Orientations of Planar Graphs

Let $$G$$ be a $$2$$-edge-connected graph drawn in the plane (such that the edges intersect only at the endpoints). I want to orient the edges of $$G$$ such that for each vertex $$v$$, there are no three consecutive edges (in the clockwise direction) such that all of them are oriented towards $$v$$ or all of them are oriented outwards from $$v$$. Does such orientation always exist?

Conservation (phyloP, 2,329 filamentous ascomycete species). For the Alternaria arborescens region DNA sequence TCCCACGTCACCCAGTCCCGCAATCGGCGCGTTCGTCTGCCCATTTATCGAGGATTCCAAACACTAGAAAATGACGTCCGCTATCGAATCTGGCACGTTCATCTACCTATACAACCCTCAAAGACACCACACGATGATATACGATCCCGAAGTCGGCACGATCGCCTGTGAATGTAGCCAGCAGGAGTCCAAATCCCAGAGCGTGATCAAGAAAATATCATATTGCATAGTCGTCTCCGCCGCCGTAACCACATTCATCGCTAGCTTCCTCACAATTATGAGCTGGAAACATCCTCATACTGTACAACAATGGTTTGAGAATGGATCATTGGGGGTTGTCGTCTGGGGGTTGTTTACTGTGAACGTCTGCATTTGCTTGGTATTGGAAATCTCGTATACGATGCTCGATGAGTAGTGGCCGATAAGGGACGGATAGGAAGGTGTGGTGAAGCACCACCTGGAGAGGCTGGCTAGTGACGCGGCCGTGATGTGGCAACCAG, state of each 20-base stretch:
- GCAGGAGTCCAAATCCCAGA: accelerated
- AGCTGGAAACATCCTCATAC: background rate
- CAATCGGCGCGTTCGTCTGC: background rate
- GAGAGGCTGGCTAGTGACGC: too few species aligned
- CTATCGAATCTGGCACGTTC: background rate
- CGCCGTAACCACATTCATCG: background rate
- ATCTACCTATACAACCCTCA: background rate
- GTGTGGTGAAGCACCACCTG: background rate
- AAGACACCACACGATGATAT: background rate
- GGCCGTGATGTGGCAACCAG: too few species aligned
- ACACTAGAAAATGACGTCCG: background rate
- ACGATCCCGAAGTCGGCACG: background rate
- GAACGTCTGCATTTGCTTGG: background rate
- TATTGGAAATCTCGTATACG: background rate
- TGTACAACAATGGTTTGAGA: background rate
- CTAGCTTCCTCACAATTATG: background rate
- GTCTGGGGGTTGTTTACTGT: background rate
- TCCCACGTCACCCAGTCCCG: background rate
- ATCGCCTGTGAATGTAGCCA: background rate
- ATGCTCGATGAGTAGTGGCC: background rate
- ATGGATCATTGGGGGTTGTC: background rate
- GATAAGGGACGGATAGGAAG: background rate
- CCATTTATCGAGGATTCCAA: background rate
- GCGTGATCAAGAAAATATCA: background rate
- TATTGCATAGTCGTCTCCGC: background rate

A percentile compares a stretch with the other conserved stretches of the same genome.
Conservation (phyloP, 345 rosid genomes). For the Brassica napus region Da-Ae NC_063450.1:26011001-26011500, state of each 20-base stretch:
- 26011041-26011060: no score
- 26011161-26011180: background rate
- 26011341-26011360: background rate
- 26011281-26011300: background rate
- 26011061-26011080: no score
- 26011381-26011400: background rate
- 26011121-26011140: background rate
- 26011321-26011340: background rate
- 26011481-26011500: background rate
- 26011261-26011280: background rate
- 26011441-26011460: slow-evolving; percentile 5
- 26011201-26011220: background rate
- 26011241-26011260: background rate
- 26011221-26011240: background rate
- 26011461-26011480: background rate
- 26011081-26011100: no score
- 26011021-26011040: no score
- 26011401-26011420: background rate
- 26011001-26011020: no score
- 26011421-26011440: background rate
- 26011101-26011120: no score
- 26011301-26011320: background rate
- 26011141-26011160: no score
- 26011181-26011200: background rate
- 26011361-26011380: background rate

Take your 2-edge-connected graph $$G$$, and consider its dual graph $$D$$. $$D$$ has a proper 4-coloring in which each face of $$D$$ contains at most 3 different colors (add a vertex inside each face of $$D$$, connect it to all the vertices of the face, and apply the four color theorem to the resulting graph). Now, orient each edge of $$D$$ from the smaller color to the larger color. Note that there is no facial directed path on more that 2 edges in $$D$$ (otherwise, this would be a path with all 4 colors). Now, transfer the orientation of the edges of $$D$$ to the edges of $$G$$ in the natural way, and you get the desired result.